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or, in which Cameron Kaiser wastes a lot of time on the wildly impractical

or, a possible way in which your classic System 7 or A/UX Macintosh can shore up its sucky browser support

This is just a placeholder page for one of my toy projects, Copperweb (an elision of "Co-Processor for the Web"). Enjoy it. Last modified 9 May 2011.

The basic notion

68K Macs don't have good browser choices, and few people are known to be working on any browser support for them at all. (For PowerPC Mac OS 8.6 and up, of course, you do have a better choice -- see Classilla, also maintained by yours truly.) Most people are doing their best to plug along with Netscape or IE, both of which have serious drawbacks on System 7. iCab 2.x is probably the most powerful, but has high system requirements and a commensurate pricetag, and itself has fairly bad support by modern standards.

Part of this problem is sites presenting data the browser can't understand; people have long gritted their teeth at Netscape popping up a dialogue box for every single ticky error. Part of it is the browser simply lacking core functionality. Unfortunately, there have been no maintained compilers for the classic Mac OS for years and even the venerable CodeWarrior can't compile a lot of new ANSI code. So if building a new browser is difficult, change the input the browser is getting -- in other words, build a proxy and feed it data it can actually understand.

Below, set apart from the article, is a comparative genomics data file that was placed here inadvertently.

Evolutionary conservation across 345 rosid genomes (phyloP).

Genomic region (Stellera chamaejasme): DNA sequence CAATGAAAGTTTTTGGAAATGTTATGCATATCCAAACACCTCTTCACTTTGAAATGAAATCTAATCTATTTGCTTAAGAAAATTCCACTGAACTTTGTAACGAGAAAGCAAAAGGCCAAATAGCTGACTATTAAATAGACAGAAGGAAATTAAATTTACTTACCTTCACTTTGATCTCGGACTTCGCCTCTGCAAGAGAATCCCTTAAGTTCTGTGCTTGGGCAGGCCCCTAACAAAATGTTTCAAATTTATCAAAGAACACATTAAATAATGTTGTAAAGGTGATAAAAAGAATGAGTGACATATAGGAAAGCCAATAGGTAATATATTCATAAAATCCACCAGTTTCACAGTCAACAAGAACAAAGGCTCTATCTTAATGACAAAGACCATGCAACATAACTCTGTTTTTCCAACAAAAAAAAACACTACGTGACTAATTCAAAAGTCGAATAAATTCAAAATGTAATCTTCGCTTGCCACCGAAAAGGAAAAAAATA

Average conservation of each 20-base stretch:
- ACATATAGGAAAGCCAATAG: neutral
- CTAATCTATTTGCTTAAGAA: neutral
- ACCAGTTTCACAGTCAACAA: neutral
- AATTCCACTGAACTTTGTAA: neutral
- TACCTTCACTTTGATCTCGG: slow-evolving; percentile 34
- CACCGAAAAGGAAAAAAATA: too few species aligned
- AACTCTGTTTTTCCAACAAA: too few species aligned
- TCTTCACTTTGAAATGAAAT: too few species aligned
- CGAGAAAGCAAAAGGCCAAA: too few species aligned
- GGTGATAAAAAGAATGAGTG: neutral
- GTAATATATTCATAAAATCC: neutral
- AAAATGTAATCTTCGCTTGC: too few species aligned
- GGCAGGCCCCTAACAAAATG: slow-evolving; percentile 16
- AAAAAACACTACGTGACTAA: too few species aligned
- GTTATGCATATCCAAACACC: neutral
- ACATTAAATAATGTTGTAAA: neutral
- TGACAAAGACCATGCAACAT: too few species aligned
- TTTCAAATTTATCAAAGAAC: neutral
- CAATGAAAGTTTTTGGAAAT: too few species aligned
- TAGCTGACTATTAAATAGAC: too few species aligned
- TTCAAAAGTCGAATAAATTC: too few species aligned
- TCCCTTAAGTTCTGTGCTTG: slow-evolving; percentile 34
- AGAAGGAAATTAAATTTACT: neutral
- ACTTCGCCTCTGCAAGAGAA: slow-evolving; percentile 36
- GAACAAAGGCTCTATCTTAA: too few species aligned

Naturally, anyone could go throw such a proxy on their local server, and there are such tools that could be modified for this purpose, but it defeats the purpose of using a classic Mac for web browsing because the server is doing the work (and would probably be considered cheating by the annual Retro Challenge judges). That brings us to Copperweb, an implementation of such a proxy that you can run locally on the Mac itself.

Copperweb is a work in progress and essentially a toy project. You should not expect much out of it and I would be impressed if you tried to use it on a practical basis. But I do accept patches!

Copperweb's design